After a lingering drought, ranchers let their donkeys wander free.
Abandoned donkeys are a growing concern in Texas.
The withering drought affecting Texas and northwest Louisiana the past couple of years has led to hundreds of abandoned donkeys wandering aimlessly through the region.
One donkey rescue group reported that it has taken in 800 abandoned donkeys since March 2011. The drought is nearing its end, but the number of abandoned donkeys isn’t dropping off.
Mark Meyers, executive director of Peaceful Valley Donkey Rescue, said that hay prices have not come down yet, and what little grass is growing, people will save for the animals that will make them money.
“Last week I spent two days on the road and got 20 donkeys each day,” Mark Meyers said Wednesday.
Auction houses won’t take the abandoned donkeys. One deputy from a Sheriff’s office near Austin said that they weren’t able to get a $5 bid for two donkeys.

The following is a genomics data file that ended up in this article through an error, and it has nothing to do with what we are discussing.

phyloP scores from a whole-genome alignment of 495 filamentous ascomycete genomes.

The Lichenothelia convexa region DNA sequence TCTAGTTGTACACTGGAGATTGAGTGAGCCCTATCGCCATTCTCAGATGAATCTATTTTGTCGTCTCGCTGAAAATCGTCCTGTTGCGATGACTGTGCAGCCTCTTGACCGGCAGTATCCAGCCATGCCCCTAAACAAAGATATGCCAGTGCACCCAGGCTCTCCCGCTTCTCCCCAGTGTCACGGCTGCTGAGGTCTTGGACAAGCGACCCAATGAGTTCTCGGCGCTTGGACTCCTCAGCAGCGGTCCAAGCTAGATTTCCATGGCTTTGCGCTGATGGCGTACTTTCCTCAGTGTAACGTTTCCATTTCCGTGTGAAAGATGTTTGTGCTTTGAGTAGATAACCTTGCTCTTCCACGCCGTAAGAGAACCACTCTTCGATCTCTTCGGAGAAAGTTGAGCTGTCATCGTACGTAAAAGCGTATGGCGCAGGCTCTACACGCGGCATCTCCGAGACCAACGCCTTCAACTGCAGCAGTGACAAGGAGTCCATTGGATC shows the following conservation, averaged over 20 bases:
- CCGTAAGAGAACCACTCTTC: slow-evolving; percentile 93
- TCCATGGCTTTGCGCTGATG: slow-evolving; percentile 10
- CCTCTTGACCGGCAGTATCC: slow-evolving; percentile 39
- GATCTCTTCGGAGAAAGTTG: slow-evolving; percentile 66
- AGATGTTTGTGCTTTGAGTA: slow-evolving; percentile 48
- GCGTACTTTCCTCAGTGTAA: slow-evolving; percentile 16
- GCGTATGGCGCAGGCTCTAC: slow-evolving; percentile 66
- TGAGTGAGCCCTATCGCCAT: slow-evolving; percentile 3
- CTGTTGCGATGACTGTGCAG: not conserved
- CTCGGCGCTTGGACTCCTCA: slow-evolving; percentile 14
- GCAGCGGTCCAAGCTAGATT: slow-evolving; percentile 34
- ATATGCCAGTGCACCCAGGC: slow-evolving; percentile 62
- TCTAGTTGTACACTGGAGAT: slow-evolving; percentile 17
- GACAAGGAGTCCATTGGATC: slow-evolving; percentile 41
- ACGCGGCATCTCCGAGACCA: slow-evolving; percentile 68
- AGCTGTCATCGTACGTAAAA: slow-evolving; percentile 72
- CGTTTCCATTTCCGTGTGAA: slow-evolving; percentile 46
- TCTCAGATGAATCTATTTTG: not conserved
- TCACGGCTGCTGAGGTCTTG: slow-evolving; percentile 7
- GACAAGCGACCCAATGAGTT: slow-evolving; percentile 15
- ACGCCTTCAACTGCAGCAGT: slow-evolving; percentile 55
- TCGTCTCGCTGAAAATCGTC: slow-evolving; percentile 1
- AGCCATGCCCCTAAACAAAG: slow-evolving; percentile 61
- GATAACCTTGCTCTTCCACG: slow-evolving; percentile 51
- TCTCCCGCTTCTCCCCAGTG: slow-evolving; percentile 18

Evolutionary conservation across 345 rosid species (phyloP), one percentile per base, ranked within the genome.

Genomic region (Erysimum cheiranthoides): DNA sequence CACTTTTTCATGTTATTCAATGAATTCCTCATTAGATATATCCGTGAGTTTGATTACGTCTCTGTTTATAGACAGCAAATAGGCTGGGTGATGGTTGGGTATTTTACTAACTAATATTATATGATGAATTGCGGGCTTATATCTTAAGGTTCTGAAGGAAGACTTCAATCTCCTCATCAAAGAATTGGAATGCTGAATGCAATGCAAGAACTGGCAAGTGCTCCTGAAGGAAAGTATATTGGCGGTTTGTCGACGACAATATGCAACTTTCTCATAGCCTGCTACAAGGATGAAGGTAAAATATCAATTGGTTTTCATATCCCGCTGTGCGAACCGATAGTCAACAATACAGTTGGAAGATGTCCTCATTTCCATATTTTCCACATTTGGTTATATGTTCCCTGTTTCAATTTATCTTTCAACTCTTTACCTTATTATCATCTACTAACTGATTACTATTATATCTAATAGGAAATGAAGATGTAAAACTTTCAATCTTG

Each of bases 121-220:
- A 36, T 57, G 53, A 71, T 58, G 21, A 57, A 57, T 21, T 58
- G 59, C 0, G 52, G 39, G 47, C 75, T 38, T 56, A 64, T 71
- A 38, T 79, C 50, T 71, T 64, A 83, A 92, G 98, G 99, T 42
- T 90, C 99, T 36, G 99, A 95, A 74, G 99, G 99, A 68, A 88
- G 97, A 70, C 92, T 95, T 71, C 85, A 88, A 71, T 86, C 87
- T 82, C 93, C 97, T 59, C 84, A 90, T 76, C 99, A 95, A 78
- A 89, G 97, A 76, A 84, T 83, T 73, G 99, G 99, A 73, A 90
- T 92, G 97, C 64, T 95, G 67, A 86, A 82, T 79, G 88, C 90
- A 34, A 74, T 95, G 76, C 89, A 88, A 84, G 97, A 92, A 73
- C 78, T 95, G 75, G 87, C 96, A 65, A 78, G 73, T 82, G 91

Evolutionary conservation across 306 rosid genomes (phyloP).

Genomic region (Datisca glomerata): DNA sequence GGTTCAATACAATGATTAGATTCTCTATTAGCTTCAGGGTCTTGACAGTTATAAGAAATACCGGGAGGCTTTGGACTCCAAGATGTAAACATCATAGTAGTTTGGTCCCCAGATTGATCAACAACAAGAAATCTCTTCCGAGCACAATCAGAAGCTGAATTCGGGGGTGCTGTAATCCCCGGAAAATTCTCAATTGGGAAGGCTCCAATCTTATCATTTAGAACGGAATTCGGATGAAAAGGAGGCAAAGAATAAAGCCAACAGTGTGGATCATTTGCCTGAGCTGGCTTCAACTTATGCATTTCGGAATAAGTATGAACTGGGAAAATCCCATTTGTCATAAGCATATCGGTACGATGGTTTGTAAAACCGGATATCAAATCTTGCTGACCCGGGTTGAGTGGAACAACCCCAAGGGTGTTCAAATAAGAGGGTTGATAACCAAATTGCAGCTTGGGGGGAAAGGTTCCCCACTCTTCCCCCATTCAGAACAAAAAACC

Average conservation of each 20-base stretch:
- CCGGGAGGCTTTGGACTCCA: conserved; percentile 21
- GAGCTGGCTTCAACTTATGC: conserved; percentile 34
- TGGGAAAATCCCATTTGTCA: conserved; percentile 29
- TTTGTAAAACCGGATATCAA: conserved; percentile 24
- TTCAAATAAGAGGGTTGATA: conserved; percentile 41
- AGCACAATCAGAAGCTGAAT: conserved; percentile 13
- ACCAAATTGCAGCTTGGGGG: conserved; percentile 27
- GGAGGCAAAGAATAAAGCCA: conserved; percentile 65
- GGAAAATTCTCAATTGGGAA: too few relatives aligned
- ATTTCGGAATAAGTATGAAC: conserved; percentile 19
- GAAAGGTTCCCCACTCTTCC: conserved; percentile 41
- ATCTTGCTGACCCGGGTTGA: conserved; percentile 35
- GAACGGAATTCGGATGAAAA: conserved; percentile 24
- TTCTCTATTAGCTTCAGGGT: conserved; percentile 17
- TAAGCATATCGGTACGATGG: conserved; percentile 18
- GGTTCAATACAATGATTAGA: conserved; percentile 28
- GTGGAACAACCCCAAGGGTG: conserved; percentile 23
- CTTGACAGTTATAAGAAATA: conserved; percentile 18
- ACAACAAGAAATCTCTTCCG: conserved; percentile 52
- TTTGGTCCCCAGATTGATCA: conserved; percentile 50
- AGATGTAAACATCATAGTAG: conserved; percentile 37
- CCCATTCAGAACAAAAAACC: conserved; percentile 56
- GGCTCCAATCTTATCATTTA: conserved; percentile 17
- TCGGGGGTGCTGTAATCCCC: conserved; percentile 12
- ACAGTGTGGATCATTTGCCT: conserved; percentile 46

“Texas has large, large, large ranches. As the wells dried up and grazing’s gone down, animals are coming up to the fence to eat. People are realizing they’ve sold all their cattle… but they’ve got 20 donkeys,” Mark Meyers said earlier this year.
The abandoned donkeys are still probably better off wandering free than some of their relatives. Many donkeys have reportedly been abused, and many are left to fend for themselves inside their fences.
Abandoned donkeys are left at the edges of highways, but some farmers take their donkeys in the dark of night and drive until they find a bad spot in someone else’s fence, leading to an increase in phone calls to police reporting strange donkeys on one’s property.
Donkeys can be extremely mean, and abandoned donkeys should be handled by professionals.